China reform plans lift shares, Dow, S&P 500 at new highs
By Herbert Lash
NEW YORK (Reuters) - Benchmark U.S. stock indices rose to record highs on Monday, buoyed by the prospect of continued Federal Reserve stimulus, while the dollar slipped and global equity markets climbed, driven by economic reform plans in China.
The Dow and S&P 500 surged past the 16,000 and 1,800 milestones, respectively, but both U.S. indices pared some gains soon after markets opened. Round numbers often act as resistance points for chartists, but clearing them can also provide momentum for investors eager to chase performance.
Chinese shares listed in Hong Kong posted their biggest gain in nearly two years, driving the safe-haven dollar and Japanese yen lower after China announced its most sweeping economic and social reforms in nearly three decades.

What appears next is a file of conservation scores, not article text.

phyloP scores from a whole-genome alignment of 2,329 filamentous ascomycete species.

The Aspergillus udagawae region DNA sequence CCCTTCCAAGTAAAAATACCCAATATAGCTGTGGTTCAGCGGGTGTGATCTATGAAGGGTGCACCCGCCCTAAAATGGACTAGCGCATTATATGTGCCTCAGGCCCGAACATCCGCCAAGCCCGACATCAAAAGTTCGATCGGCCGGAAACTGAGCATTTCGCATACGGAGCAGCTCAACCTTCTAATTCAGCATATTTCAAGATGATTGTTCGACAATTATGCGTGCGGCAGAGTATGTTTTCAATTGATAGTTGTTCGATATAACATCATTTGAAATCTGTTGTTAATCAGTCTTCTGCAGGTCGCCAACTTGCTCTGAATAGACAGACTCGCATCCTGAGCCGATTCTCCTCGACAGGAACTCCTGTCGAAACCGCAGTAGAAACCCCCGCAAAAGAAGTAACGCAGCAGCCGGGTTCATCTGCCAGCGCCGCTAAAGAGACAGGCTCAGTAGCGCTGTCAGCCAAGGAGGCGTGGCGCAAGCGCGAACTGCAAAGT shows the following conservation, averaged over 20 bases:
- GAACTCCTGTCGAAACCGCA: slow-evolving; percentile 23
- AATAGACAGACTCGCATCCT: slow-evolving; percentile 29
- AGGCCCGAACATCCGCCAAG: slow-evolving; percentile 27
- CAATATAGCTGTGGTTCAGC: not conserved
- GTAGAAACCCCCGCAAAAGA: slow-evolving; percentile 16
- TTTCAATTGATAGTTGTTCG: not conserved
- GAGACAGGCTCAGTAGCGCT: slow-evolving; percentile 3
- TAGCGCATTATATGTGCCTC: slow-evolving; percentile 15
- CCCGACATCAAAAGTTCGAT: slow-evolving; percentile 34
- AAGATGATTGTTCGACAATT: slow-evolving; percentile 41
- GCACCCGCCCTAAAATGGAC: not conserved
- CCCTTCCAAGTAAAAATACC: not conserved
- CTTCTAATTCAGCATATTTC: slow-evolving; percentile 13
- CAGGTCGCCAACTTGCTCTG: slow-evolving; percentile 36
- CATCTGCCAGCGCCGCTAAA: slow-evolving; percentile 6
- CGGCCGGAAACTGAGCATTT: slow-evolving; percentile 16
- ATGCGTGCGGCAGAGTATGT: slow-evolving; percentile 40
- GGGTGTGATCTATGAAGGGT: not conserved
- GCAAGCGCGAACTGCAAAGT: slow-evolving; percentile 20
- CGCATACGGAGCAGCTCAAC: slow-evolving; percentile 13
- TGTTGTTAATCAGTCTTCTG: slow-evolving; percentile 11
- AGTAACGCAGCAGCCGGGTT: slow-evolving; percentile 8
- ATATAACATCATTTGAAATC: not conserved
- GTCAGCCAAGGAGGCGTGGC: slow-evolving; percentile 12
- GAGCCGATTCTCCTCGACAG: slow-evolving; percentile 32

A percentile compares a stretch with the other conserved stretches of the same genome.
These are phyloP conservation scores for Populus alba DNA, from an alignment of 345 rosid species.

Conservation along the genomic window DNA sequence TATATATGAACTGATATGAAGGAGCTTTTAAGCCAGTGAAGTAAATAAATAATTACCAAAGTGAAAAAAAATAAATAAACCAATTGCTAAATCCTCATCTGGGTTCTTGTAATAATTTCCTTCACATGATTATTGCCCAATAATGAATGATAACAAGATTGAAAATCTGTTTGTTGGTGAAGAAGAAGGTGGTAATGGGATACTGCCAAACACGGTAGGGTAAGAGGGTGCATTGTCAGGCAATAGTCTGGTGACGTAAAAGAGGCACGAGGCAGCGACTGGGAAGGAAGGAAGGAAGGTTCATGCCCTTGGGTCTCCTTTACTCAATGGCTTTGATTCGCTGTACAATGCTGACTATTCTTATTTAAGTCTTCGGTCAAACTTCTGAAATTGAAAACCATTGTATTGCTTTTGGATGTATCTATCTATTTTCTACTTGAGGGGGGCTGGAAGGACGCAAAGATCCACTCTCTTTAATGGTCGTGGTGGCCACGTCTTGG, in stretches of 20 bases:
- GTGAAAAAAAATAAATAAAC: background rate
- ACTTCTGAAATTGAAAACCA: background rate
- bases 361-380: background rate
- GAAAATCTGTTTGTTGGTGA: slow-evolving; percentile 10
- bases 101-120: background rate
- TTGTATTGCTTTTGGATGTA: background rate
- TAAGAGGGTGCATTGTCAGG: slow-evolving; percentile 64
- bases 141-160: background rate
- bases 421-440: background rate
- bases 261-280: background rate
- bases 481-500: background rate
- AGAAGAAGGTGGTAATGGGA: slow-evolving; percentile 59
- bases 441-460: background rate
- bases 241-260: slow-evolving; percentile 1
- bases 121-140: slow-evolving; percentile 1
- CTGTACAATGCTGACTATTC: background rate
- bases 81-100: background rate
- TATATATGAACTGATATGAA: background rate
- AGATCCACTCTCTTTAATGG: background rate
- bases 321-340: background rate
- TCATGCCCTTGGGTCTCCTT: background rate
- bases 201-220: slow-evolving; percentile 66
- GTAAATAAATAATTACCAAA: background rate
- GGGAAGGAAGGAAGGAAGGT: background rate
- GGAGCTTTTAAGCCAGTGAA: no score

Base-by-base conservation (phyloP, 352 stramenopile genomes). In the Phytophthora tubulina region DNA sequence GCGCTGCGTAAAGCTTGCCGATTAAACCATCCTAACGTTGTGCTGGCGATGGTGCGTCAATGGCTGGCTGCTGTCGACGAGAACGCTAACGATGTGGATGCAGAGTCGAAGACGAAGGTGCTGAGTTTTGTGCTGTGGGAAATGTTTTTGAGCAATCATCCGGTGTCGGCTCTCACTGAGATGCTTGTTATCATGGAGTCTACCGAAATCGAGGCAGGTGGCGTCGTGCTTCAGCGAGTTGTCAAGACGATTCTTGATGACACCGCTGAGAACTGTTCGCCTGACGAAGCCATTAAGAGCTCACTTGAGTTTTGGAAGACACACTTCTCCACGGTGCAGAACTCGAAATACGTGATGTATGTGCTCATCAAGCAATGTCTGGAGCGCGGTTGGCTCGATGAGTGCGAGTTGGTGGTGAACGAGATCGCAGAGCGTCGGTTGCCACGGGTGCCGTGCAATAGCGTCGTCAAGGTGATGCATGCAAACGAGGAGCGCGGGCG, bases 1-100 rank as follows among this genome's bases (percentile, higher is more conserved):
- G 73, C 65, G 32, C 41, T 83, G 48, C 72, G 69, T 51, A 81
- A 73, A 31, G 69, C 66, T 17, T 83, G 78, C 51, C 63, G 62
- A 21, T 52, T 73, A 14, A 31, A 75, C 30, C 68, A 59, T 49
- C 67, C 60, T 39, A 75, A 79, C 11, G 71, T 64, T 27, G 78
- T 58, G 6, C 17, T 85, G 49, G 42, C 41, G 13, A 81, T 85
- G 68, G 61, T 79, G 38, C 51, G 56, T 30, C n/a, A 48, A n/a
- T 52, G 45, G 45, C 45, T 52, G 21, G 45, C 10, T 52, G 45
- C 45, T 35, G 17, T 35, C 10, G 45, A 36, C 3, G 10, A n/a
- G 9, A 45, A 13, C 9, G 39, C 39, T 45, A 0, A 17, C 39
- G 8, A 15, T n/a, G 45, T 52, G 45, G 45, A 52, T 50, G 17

The reform plans boosted investor appetite for higher-yielding currencies such as the Australian and New Zealand dollars. The growth-linked currencies outperformed as a flood of global liquidity and promises to keep interest rates low continue to weigh on the low-yielding U.S. dollar and the yen.
"Risk appetite is strong... after details of China's reform prove more dramatic than expected, suggesting a focus on market liberalization and reforms in both the government role and the broader corporate structure," said Camilla Sutton, chief currency strategist at Scotiabank in Toronto.
The China Enterprises Index .HSCE of the top Chinese listings in Hong Kong soared 5.7 percent for its biggest daily gain since December 1, 2011.
Germany's DAX .GDAXI hit intraday and closing record highs as European shares resumed their rally on an improving outlook for the euro zone economy.
MSCI's all-country world stock index .MIWD00000PUS rose 0.52 percent, while the pan-European FTSEurofirst 300 index .FTEU3 rose 0.51 percent to close at a provisional 1,304.45. Continued...